Plone for New Users
Plone is like a strong trusty tireless determined sled dog. He is born and bred and galvanized to do one thing: pull your sled all the way from here to whatever city he thinks is your destination, no matter what. This can be maddening if the dog takes off without you, or without your sled, or the sled isn't packed yet, or the dog isn't hitched up, or he thinks he knows where you want to go but you wanted to go somewhere else, or if he vanishes to explore a better path or chase wolves away. To make the dog's job more transparent, and for a much more pleasant initial experience of hitching up Plone so that it will pull the right sled to the city that you wanted, we at Web Services heartily invite you to view these tips.
First, log on to the website.The edit frame below should appear.
What is the Plone Edit Frame?
The bar with five tabs, near the top of your page. The frame is optimistically referred to as “green” though it is in fact a crestfallen mustardy shade of avocado. The frame contains tabs called Contents, View, Edit, History, Sharing, and Global Navigation. For these instructions we'll talk only about the first two:
What is the Kupu editing bar?
This is the greenish bar which appears when you choose Edit mode. It contains 20 symbols representing functions which can help you edit your text and tell the sled dog where to go:
What if I don't see a Kupu editing bar?
Look at the top right of this page, click My Folder, then Edit. On the Edit Person page, choose User Settings, then checkmark the box designating Kupu as your default visual editor.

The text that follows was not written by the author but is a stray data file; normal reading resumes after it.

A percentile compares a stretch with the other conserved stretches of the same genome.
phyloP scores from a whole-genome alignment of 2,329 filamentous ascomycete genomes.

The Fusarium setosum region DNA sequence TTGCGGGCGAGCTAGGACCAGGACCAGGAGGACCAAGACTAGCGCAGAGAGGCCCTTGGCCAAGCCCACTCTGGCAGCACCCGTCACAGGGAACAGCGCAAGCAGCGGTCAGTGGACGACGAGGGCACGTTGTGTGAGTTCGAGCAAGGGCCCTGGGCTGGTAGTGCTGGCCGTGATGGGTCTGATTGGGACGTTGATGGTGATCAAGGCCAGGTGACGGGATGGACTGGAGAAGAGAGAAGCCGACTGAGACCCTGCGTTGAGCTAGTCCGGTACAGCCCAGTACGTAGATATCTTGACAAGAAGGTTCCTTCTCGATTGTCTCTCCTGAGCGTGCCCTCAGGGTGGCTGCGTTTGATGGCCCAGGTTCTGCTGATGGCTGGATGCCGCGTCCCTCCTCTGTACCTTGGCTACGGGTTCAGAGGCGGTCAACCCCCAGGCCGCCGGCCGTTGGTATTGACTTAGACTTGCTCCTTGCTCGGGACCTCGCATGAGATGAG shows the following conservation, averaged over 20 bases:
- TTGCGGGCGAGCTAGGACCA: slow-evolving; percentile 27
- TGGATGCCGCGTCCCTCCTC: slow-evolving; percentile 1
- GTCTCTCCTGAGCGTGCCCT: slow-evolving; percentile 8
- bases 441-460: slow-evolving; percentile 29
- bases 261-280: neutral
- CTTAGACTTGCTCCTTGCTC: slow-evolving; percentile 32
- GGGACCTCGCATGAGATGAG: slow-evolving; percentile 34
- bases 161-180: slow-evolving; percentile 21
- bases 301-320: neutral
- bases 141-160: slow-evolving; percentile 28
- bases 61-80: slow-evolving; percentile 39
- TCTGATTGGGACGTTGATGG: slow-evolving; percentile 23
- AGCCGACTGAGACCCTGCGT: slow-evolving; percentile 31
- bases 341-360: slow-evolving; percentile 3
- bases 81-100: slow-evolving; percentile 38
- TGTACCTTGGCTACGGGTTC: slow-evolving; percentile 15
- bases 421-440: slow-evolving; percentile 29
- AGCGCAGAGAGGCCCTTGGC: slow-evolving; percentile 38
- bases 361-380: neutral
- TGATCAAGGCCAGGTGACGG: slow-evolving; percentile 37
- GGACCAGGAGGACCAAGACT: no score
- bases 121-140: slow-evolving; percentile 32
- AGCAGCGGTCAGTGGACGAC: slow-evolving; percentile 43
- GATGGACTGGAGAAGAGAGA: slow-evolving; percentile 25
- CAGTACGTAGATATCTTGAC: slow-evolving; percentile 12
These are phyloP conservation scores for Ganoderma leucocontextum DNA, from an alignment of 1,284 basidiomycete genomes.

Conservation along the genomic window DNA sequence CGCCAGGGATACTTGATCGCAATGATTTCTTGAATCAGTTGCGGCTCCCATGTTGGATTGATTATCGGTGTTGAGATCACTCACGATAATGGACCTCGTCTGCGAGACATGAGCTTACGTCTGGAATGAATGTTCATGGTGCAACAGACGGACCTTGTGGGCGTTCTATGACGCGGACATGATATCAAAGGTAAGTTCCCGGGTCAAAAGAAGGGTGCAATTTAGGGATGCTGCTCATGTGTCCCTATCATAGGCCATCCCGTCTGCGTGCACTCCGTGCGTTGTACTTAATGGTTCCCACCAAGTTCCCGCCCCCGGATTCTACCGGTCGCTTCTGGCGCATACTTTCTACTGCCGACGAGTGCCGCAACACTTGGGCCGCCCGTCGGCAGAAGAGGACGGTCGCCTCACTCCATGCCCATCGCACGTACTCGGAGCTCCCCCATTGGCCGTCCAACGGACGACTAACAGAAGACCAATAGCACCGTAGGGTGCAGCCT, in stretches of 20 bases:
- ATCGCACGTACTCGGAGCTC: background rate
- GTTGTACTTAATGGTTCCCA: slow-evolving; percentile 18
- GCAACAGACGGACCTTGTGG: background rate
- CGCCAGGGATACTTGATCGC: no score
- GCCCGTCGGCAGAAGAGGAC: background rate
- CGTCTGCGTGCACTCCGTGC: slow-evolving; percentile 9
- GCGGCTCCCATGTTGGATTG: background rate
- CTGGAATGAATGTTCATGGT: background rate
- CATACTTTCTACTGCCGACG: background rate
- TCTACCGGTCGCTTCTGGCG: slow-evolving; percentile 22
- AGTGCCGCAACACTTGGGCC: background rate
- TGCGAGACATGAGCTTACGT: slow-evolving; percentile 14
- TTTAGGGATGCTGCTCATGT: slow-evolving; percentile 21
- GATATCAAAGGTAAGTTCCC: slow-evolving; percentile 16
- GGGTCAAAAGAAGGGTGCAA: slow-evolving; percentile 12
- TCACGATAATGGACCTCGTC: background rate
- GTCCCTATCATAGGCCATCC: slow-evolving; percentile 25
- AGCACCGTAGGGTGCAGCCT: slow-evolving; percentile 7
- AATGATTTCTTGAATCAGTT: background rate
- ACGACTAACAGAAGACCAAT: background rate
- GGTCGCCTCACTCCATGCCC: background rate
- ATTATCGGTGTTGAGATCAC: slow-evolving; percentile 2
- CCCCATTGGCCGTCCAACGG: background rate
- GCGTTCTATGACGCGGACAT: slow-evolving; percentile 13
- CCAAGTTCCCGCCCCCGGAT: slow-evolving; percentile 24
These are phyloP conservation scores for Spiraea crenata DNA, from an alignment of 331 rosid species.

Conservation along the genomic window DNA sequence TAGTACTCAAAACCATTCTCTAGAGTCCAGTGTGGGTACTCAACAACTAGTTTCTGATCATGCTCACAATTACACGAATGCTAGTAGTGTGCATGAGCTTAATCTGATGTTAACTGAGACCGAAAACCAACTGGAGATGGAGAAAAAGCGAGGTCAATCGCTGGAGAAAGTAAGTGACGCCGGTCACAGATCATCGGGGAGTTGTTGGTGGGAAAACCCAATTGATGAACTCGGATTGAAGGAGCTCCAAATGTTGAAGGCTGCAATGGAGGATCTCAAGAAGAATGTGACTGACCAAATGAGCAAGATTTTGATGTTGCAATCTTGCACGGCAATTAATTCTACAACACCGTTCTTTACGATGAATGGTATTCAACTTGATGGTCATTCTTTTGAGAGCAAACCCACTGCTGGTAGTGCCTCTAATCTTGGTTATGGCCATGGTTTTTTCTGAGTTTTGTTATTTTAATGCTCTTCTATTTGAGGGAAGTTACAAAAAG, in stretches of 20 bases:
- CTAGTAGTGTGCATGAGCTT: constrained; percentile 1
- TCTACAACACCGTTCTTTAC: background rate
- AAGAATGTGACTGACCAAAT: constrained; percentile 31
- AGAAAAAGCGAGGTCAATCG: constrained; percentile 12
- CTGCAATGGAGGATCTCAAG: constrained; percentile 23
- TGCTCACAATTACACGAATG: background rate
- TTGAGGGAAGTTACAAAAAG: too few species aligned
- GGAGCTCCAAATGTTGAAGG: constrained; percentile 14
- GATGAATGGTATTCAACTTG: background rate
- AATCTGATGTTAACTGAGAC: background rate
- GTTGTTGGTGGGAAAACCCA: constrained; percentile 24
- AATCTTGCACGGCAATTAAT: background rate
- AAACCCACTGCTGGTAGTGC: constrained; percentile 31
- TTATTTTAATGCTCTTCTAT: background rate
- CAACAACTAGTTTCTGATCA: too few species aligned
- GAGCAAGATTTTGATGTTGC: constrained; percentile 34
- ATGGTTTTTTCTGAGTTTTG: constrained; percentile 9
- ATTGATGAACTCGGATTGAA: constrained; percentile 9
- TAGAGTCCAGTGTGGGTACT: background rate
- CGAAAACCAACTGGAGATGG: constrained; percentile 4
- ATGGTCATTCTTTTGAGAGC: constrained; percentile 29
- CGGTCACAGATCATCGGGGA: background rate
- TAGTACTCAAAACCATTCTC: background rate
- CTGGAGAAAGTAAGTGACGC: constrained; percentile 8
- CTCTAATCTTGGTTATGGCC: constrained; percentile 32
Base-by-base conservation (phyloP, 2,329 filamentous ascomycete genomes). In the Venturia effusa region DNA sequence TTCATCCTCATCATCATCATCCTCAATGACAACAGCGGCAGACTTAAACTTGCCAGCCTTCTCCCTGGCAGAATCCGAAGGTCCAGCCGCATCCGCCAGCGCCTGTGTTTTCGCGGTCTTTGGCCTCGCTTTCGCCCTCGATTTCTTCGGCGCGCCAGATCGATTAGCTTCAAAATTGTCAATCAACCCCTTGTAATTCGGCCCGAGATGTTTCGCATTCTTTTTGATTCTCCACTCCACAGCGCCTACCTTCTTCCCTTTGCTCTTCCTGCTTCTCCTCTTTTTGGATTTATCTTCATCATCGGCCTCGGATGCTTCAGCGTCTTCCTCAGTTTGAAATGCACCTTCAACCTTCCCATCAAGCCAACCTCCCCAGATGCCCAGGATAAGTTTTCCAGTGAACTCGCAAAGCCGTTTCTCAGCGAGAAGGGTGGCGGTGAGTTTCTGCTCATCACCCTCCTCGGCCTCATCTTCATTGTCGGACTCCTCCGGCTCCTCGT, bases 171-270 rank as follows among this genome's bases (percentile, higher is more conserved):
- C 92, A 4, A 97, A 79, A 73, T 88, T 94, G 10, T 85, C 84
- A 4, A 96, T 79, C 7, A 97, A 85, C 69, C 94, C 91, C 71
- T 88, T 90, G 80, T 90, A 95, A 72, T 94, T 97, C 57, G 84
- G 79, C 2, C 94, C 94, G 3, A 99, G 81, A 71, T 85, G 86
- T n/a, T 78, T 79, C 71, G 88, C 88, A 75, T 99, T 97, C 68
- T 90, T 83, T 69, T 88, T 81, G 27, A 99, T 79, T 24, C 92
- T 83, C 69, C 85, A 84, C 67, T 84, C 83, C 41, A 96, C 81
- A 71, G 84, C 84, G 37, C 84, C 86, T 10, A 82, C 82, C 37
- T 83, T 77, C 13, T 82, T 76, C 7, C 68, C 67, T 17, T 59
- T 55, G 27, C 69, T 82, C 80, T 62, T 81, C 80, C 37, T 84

How do I choose View versus Edit?
When you first open My Folder, the highlighted (greened in) tab will be View until you click on Edit to make a change. Every time you make a change in Edit mode and click the Save button, the View mode will re-open, ideally showing your new change. (And, when you open a Body Text field, if you click on that field the software will automatically shift you to Edit mode and may toss your cursor to a new location. We'll discuss that below.)
Where are the Save and the Cancel buttons?
At the bottom of the page. To see them, place your cursor on the OUTER
Should I “save early and often”?
If you keep open a page of the website for 15 minutes or longer, UW security provisions will cancel the changes that you make and will not save them. You may also get a baffling error message about a "multi-part form." To keep your work from being lost, write it first in a text file as a working copy, and copy/paste to Plone. Also, click the Save button often! By the way, some Windows users develop the habit of often typing <Control + S>, and may feel secure that this will save their work. But in Plone, this keyboard shortcut will not save work; it will only open a superflous dialogue box letting you save the web page. If you make changes and then try to move to another page without saving, the software will flag you: "Are you sure you want to navigate away from this page?" When it does, you will have a confusingly worded choice:
- To say "Wait! Save! Keep my changes!" Click CANCEL. (This cancels not the changes, but the abandonment of your work.) Or,
- To say "Go ahead and delete my changes; cancel this work session." Click CONTINUE. (This will jettison the changes that you made!)
How do I cancel my changes?
Click Cancel, bottom of the page. This will make null and void all changes since your last save. In case you did save and then wish to cancel a really drastic unwanted change, look up at your edit frame and choose "History" to view earlier versions of your work, and choose one of them.
What are "Required fields"?